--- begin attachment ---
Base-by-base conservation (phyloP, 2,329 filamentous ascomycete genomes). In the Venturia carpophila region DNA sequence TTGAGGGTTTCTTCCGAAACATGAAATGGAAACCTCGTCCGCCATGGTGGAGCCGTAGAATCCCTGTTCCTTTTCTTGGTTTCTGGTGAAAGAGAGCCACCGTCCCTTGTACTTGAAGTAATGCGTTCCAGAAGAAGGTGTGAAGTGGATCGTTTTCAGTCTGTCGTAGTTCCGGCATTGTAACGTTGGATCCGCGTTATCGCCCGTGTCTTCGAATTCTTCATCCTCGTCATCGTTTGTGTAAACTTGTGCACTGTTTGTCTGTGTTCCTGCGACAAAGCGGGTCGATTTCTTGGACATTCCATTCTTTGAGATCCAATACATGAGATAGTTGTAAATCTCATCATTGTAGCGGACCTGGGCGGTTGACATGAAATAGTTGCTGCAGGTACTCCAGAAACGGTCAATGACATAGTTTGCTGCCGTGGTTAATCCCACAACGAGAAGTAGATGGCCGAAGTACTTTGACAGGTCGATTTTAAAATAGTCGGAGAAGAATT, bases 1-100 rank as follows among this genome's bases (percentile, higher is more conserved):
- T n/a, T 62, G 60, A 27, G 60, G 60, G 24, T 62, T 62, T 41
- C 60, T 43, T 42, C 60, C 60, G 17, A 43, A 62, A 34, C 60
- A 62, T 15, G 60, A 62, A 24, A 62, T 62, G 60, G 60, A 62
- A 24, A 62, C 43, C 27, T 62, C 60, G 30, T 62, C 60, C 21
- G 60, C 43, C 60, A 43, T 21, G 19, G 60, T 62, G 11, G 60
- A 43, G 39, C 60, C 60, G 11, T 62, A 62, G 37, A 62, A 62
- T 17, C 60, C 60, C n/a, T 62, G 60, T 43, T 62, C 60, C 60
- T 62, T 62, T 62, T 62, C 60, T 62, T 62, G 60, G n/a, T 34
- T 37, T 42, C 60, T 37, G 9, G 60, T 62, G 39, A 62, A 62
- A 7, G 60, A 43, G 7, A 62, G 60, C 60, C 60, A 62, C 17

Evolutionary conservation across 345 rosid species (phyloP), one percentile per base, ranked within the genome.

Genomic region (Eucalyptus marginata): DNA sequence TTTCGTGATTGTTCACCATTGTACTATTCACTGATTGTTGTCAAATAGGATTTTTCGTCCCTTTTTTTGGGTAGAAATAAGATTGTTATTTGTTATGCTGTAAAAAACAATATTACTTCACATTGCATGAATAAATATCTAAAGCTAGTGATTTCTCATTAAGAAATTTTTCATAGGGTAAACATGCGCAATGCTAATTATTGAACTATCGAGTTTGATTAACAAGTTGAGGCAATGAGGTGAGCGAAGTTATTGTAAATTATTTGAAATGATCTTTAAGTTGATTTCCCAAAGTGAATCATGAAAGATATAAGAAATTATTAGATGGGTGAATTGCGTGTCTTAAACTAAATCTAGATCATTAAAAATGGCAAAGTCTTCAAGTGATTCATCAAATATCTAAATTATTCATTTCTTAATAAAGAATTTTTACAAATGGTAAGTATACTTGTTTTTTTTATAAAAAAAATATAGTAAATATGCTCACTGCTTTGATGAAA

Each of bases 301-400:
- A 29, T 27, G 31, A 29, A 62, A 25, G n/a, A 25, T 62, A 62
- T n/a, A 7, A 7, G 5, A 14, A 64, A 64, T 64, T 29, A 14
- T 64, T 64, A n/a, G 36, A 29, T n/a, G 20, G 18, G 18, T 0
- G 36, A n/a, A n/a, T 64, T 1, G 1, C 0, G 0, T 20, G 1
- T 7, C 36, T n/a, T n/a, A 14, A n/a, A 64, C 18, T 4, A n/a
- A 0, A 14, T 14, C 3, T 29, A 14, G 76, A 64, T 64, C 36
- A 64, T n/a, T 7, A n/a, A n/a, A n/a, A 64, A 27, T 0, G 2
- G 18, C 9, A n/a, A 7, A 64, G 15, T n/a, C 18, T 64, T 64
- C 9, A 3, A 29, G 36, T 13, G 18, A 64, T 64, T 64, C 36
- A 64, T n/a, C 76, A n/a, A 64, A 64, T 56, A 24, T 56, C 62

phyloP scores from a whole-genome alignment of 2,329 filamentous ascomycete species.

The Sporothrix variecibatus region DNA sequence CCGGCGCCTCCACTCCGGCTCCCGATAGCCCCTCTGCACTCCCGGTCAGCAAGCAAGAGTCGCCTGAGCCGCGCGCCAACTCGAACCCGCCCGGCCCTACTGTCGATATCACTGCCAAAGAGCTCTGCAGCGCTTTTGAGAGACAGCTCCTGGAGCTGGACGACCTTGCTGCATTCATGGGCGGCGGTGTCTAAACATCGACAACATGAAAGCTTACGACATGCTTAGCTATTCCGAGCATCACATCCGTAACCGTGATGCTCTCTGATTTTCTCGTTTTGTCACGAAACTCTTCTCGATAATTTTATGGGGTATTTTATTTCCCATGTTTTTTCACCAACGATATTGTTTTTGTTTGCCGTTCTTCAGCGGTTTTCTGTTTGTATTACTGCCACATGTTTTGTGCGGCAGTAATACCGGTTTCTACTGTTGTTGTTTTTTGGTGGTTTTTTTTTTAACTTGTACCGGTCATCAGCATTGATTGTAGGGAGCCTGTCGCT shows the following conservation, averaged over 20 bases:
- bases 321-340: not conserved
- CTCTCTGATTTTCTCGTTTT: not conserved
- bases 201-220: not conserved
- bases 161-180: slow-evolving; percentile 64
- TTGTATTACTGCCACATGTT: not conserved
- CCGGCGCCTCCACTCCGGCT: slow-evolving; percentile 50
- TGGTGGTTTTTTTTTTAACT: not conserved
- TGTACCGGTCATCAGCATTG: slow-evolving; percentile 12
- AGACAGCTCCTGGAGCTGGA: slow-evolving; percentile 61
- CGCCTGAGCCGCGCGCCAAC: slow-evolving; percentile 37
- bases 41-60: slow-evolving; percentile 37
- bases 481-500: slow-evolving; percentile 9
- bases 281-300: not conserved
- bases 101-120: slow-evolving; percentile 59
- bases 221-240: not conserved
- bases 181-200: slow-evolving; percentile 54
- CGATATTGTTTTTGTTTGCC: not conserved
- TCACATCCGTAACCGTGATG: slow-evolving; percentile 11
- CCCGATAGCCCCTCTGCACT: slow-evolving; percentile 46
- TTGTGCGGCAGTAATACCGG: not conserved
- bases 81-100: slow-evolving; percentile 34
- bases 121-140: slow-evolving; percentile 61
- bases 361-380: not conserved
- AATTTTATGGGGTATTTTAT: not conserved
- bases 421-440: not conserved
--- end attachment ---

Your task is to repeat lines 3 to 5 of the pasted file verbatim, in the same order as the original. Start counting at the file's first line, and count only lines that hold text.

- C 60, T 43, T 42, C 60, C 60, G 17, A 43, A 62, A 34, C 60
- A 62, T 15, G 60, A 62, A 24, A 62, T 62, G 60, G 60, A 62
- A 24, A 62, C 43, C 27, T 62, C 60, G 30, T 62, C 60, C 21